My favorite part is setting the right tone and giving artists freedom. In so many other ways today, there’s a lot of pressure – whether it's pressure to make something that works on social media or pressure to make your label happy. It's rare for artists to have a situation where they don't feel that pressure.


SYNY2 was made last June at Rick Rubin’s famous Shangri-La studio, with artists like Kenny Mason, Paris Texas, Monte Booker, and more on-premises for a week of collaboration and creativity. What was the most memorable part of this experience in your opinion? 

The whole experience was incredible, but it has to be the night where we walked out into the living room at Shangri-La and AG Club was just freestyling over the piano. It was such a surreal moment. It was totally unplanned and unexpected. Dustin from Big.Ass.Kids was just playing piano, and then the AG Club guys just kind of circled around him and started freestyling a whole song, then ICECOLDBISHOP joined in. That song ended up being “How to Cry”, but it really started with two hours of them freestyling in the living room and eventually moving into the main room. That was one of the memories that I'll always take with me from Shangri-La and that See You Next Year camp. I think that, again, that moment comes from the freedom and spontaneous nature of that whole week.


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If you had the opportunity to create a song with any three artists dead or alive, which three artists would you choose?

I have to put Andre 3000 in there. I have to put Kurt Cobain in there. I’ll say Andre, Kurt, and Fiona Apple.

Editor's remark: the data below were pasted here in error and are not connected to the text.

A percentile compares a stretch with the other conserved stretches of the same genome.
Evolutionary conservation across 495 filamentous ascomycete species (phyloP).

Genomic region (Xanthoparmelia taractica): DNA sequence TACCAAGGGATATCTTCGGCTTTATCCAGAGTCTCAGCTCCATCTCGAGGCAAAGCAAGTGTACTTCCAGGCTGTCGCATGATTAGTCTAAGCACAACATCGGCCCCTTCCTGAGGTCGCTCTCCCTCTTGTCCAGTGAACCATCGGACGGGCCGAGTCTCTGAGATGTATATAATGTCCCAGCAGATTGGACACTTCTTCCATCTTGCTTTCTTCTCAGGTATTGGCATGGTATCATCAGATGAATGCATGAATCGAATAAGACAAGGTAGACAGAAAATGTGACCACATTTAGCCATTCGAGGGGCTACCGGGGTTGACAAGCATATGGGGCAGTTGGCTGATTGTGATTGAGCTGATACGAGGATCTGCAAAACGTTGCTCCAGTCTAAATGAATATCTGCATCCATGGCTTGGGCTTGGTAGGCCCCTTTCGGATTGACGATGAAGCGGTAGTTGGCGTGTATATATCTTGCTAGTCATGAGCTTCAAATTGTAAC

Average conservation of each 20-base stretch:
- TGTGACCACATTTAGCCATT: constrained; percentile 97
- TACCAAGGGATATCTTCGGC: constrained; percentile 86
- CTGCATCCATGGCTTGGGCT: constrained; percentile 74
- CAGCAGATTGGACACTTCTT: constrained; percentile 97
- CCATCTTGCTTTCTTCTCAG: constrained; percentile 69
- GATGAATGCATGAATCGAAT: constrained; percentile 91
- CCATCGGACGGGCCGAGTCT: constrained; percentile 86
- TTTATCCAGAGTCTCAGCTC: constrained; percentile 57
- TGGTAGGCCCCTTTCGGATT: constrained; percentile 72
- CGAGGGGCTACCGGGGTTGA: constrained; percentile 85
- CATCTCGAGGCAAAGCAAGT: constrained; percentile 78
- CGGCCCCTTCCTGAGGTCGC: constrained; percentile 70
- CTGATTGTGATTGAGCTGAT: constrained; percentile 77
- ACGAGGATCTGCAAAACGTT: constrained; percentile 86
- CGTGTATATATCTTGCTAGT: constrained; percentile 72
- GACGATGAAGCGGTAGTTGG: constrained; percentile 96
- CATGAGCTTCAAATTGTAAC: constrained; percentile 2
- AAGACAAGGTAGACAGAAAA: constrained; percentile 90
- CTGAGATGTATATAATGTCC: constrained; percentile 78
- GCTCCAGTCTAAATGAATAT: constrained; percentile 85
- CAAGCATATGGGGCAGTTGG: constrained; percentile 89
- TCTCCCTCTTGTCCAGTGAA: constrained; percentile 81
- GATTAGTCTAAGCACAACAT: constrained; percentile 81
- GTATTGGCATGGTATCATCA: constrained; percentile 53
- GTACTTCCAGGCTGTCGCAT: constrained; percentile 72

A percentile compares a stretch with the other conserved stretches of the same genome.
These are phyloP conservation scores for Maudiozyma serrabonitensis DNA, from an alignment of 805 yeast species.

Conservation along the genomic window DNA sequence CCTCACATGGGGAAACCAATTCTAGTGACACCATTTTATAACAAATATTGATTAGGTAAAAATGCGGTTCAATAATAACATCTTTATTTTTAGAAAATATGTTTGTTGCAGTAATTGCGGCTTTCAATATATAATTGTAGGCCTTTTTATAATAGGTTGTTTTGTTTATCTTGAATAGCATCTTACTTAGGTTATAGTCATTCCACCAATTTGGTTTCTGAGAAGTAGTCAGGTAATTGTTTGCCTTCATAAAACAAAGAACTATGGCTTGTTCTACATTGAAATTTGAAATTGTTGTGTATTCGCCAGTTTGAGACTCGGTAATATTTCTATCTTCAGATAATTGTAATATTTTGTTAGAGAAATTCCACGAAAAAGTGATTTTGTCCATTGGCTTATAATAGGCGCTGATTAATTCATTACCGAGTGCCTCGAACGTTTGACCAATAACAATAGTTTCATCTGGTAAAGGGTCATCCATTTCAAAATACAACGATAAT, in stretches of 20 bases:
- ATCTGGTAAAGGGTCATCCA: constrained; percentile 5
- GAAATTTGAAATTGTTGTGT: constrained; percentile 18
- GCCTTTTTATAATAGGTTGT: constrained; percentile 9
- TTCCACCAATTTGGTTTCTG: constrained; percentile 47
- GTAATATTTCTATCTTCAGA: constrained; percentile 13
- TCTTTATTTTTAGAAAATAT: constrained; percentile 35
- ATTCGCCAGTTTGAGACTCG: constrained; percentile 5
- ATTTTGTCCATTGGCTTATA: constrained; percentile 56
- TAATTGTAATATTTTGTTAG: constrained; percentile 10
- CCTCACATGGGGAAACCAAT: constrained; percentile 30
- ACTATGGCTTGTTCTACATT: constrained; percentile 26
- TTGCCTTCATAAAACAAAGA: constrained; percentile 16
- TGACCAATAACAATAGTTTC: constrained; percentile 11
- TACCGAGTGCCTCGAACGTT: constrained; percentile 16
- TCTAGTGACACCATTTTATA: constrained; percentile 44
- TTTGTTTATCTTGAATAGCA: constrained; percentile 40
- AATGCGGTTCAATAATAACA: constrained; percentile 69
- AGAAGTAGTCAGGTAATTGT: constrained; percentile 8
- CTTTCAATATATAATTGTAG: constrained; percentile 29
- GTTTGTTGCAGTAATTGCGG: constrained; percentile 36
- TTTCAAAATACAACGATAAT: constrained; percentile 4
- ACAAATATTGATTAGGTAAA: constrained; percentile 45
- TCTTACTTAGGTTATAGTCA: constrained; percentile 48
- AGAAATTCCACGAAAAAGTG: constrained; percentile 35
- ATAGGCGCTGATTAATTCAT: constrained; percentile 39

What do you hope to accomplish over the course of the next decade?

The biggest problem or thing that I want to try to help solve today is the lack of artist development. Music has been so important to me throughout my life, and when I look back, all of the artists who I loved are artists who I don’t think would survive today. They’re the artists who were disruptive and probably took longer to develop and try new things, and I don’t think there’s a lot of room today for artists today to have that kind of career.

Throughout the next decade, that’s the thing I want to focus on – creating spaces for artists to have room to develop, tell their stories, and create a connection with an audience beyond the pressure of just making social media content every day and looking at every song as something that has to go viral. To me, that is kind of ruining the music industry today, and I don’t want to see that happen. I think P&P is in a position to at least have a little bit of an impact on that.


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What is one album that you’d take with you wherever you go? 

I’ve got to go with ‘Madvillainy’. I feel like it’s one of those albums that’s been in constant rotation ever since I was young. Most albums I’ll listen to for a few years and then maybe won’t for a few years. They’ll come and go. ‘Madvillainy’ has been one that I always go back to in so many different eras of my life.


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What does the term “big ass kid” mean to you?

“Big ass kid” means holding on to that wild imagination that I think all kids have that you kind of lose throughout your career. It’s hard to keep. I think it means striving for those wild ideas without overthinking too much.